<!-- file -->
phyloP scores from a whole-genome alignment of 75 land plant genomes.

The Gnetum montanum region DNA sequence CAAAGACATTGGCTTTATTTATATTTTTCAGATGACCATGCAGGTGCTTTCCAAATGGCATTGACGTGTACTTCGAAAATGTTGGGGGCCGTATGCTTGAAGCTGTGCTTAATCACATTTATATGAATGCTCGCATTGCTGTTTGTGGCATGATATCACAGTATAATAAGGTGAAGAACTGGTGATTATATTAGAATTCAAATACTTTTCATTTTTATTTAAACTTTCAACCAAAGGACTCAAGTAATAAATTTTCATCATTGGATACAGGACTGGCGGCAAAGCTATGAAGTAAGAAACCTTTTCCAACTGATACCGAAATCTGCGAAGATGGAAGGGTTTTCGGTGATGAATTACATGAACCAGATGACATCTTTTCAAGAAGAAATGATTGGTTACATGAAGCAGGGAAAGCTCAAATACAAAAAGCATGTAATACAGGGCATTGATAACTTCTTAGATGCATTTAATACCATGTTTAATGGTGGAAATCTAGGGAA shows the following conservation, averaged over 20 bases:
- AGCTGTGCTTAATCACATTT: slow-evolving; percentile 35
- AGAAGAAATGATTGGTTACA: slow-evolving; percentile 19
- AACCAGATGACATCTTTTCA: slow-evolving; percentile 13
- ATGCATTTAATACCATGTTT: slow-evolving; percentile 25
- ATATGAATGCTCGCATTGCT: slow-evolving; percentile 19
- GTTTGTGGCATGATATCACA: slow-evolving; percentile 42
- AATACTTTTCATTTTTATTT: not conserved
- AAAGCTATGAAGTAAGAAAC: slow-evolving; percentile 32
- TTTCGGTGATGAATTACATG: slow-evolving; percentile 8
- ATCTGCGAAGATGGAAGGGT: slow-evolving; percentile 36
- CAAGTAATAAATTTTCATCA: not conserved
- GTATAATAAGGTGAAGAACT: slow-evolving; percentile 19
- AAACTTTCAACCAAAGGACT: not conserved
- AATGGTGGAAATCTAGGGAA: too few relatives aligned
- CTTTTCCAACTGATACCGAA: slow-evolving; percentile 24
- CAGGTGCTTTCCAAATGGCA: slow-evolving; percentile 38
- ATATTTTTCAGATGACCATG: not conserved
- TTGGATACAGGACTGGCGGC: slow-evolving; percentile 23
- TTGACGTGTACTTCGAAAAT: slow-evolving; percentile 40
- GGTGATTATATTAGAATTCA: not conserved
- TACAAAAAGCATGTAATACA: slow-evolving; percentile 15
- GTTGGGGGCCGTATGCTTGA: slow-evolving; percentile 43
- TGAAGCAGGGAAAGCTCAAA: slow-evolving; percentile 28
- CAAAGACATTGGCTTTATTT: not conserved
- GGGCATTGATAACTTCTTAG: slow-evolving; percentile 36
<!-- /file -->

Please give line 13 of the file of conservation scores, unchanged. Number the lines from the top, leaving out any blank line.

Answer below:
- CAAGTAATAAATTTTCATCA: not conserved